Mark Bradley is one of my favorite sportswriters. He is a writer for the AJC and writes about sports (obviously) for the paper. I happened to notice he had something not-nice to say about my favorite NFL team that I disagreed with and it can be tied into Peter King's MMQB for last week when Peter ranked all of the NFL teams. I will also cover Peter's mailbag for this week, but first I will let Mark Bradley have his say about the Falcons spot in Peter's arbitrary rankings.
Mark Bradley is one of the few writers I follow in Twitter and has been seen on this blog a couple of times, but usually in a positive manner than usually seen for a sportswriter. He is also (full disclosure) the only major sportswriter to have linked this blog on his blog at the AJC, which I am eternally grateful to him for doing. It may sound hypocritical for a blogger who criticizes the sportswriting media to be happy he got linked on a sportswriter's site, but it is a sportswriter I enjoy reading so it was exciting to see he had this blog linked. Obviously this doesn't mean he is excluded from having his work seen here, but the fact he doesn't like Brett Favre too much doesn't hurt him in my eyes.
Anyway, time to disagree with him a bit (and also turn into a homer) and then on to Peter King's Tuesday mailbag briefly.
In his newest power rankings, Mr. King ranks the Falcons 16th in a 32-team league, which would be the utter definition of mediocrity. He also sees the Falcons as the third-best team in the four-team NFC South, behind both New Orleans (No. 5) and Carolina (No. 8).
(Loses all ability to be humble) Since I did predict the entire finishing order of the NFC South correctly last year, I feel like I can do so this year as well...just not right now. I am not a crazy person like Peter King and think I can do a power poll almost 4 months in advance. I see Atlanta and Carolina pretty closely matched and I see New Orleans taking a bit of a dive this year.
That’s correct. He has the Panthers, who historically are the NFL most’s overrated bunch, eight spots ahead of the Falcons.
There is the comment. I think he is referring to the Panthers being predicted by Sports Illustrated to make or win the Super Bowl twice in the 2000's when this did not occur. This makes them overrated I guess. I disagree, I think the Panthers have been properly rated. Other than the two instances in Sports Illustrated I can't think of too many times when great things were predicted for the Panthers. They haven't even been in existence as a franchise long enough to be overrated.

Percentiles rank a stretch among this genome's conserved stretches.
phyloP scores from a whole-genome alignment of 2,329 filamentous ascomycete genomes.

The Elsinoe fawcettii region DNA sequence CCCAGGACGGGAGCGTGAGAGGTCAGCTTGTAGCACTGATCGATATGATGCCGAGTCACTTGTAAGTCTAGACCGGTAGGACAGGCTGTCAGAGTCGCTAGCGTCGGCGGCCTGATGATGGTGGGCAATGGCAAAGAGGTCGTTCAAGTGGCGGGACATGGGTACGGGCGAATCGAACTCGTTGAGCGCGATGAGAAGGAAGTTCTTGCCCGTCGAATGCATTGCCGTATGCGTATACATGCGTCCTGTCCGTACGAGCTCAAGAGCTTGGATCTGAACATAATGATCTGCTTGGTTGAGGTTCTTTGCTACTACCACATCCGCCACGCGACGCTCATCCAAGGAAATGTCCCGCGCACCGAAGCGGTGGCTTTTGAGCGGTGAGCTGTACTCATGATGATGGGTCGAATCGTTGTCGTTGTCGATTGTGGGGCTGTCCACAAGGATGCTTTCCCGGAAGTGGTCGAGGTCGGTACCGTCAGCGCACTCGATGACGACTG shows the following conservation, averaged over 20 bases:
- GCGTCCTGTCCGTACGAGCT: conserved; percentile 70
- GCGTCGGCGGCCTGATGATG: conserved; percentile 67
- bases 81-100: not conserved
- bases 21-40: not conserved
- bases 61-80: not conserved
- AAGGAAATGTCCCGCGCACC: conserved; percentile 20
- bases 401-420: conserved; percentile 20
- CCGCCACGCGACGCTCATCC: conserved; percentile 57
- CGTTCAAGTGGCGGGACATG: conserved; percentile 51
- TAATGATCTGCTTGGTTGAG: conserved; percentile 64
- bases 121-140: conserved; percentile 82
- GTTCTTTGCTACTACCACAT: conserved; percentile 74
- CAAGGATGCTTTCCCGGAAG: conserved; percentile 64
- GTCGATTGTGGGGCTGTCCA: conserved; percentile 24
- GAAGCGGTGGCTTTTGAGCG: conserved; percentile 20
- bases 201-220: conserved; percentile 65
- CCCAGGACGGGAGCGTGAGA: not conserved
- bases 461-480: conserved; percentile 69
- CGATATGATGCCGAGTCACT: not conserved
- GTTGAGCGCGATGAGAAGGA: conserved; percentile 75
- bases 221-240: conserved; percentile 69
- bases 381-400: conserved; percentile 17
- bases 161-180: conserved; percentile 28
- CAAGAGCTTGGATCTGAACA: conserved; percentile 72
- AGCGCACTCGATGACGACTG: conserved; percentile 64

Mr. King believes dumping Jake Delhomme and will propel Carolina onward and upward, which it might. But still: A team with an unproven quarterback (Matt Moore)
Moore has a career record of 6-2 as a starter. The Panthers were 4-7 under Jake Delhomme and 4-1 under Matt Moore last year. Moore also played during a period when both starting offensive tackles were on IR. He had less to work with by the end of the year then Delhomme did at the beginning of the year. Last year, and most likely this year, they would be a better team with Moore over Jake Delhomme. Hell, they'd be a better team with anyone over Delhomme, but Moore was the guy who got the job and did the job fairly well.
and a potential lame duck of a head coach (John Fox) is going to jump above the Falcons, who with all their injuries still finished a game ahead of the Panthers in 2009?
I am not going to defend Peter King's rankings or say the Panthers are going to be better than the Falcons this year, but the Panthers had their share of injuries as well. They had both offensive tackles miss a good portion of the year, they lost their second-best linebacker for the year (Thomas Davis), lost their fullback (which is important for a team that runs the ball a lot) for a few games, and had nearly every single defensive tackle on the roster at beginning of the year (and a few they signed to replace those guys) end up on IR as well. So they had their share of injuries. As bad as the Falcons had injuries on defense? Definitely not, but it isn't as far off as one would think.
(Oh, yes. One thing more. Julius Peppers no longer plays for Carolina.)
Which means there will be two defensive ends on the team who play the ENTIRE 16 game schedule this year. Not one DE who plays 8-10 games while the other DE plays all 16 games.
The point here isn’t to argue with the esteemed PK but to note his reasons for not loving the Falcons. Quoth Mr. King:
Peter's reasoning probably sucks, but I still don't see how this definitively says the Falcons are going to be 1st/2nd in the division even if Peter is wrong.
The Falcons are healthier, and better. I just think there are two teams in the division better right now — unless Matt Ryan has a Drew Brees-type year. I don’t think he has one of those in him … yet. Not many quarterbacks do.
And I can’t understand how Carolina minus Peppers is a more enticing team than the Falcons plus Robinson.